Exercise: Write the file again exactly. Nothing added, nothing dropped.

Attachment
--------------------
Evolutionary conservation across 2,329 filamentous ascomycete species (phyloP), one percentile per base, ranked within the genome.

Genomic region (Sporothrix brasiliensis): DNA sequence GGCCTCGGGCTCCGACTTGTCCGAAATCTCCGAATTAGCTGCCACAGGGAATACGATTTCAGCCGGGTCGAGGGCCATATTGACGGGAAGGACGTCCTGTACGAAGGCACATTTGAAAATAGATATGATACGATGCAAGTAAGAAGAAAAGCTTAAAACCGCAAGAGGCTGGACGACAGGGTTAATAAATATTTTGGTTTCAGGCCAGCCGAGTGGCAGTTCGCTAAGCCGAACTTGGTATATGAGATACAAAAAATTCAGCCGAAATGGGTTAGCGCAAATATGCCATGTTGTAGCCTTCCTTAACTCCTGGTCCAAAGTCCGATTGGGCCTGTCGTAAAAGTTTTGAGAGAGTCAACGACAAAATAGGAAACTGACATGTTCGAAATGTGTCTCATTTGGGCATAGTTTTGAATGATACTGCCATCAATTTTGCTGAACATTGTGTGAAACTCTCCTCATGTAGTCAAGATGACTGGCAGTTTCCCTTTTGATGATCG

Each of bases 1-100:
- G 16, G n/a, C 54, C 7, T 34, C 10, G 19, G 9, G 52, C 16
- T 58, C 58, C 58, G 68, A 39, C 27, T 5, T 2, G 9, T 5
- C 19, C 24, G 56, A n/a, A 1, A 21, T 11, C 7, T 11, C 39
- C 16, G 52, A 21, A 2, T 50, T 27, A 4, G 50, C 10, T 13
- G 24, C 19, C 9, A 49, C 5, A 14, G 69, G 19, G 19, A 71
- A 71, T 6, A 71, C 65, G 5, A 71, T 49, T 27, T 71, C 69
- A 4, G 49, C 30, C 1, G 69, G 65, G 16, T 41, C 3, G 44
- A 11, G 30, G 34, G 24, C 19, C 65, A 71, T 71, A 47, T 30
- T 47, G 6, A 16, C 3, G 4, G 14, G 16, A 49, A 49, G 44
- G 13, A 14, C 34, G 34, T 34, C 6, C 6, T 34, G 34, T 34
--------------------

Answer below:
Evolutionary conservation across 2,329 filamentous ascomycete species (phyloP), one percentile per base, ranked within the genome.

Genomic region (Sporothrix brasiliensis): DNA sequence GGCCTCGGGCTCCGACTTGTCCGAAATCTCCGAATTAGCTGCCACAGGGAATACGATTTCAGCCGGGTCGAGGGCCATATTGACGGGAAGGACGTCCTGTACGAAGGCACATTTGAAAATAGATATGATACGATGCAAGTAAGAAGAAAAGCTTAAAACCGCAAGAGGCTGGACGACAGGGTTAATAAATATTTTGGTTTCAGGCCAGCCGAGTGGCAGTTCGCTAAGCCGAACTTGGTATATGAGATACAAAAAATTCAGCCGAAATGGGTTAGCGCAAATATGCCATGTTGTAGCCTTCCTTAACTCCTGGTCCAAAGTCCGATTGGGCCTGTCGTAAAAGTTTTGAGAGAGTCAACGACAAAATAGGAAACTGACATGTTCGAAATGTGTCTCATTTGGGCATAGTTTTGAATGATACTGCCATCAATTTTGCTGAACATTGTGTGAAACTCTCCTCATGTAGTCAAGATGACTGGCAGTTTCCCTTTTGATGATCG

Each of bases 1-100:
- G 16, G n/a, C 54, C 7, T 34, C 10, G 19, G 9, G 52, C 16
- T 58, C 58, C 58, G 68, A 39, C 27, T 5, T 2, G 9, T 5
- C 19, C 24, G 56, A n/a, A 1, A 21, T 11, C 7, T 11, C 39
- C 16, G 52, A 21, A 2, T 50, T 27, A 4, G 50, C 10, T 13
- G 24, C 19, C 9, A 49, C 5, A 14, G 69, G 19, G 19, A 71
- A 71, T 6, A 71, C 65, G 5, A 71, T 49, T 27, T 71, C 69
- A 4, G 49, C 30, C 1, G 69, G 65, G 16, T 41, C 3, G 44
- A 11, G 30, G 34, G 24, C 19, C 65, A 71, T 71, A 47, T 30
- T 47, G 6, A 16, C 3, G 4, G 14, G 16, A 49, A 49, G 44
- G 13, A 14, C 34, G 34, T 34, C 6, C 6, T 34, G 34, T 34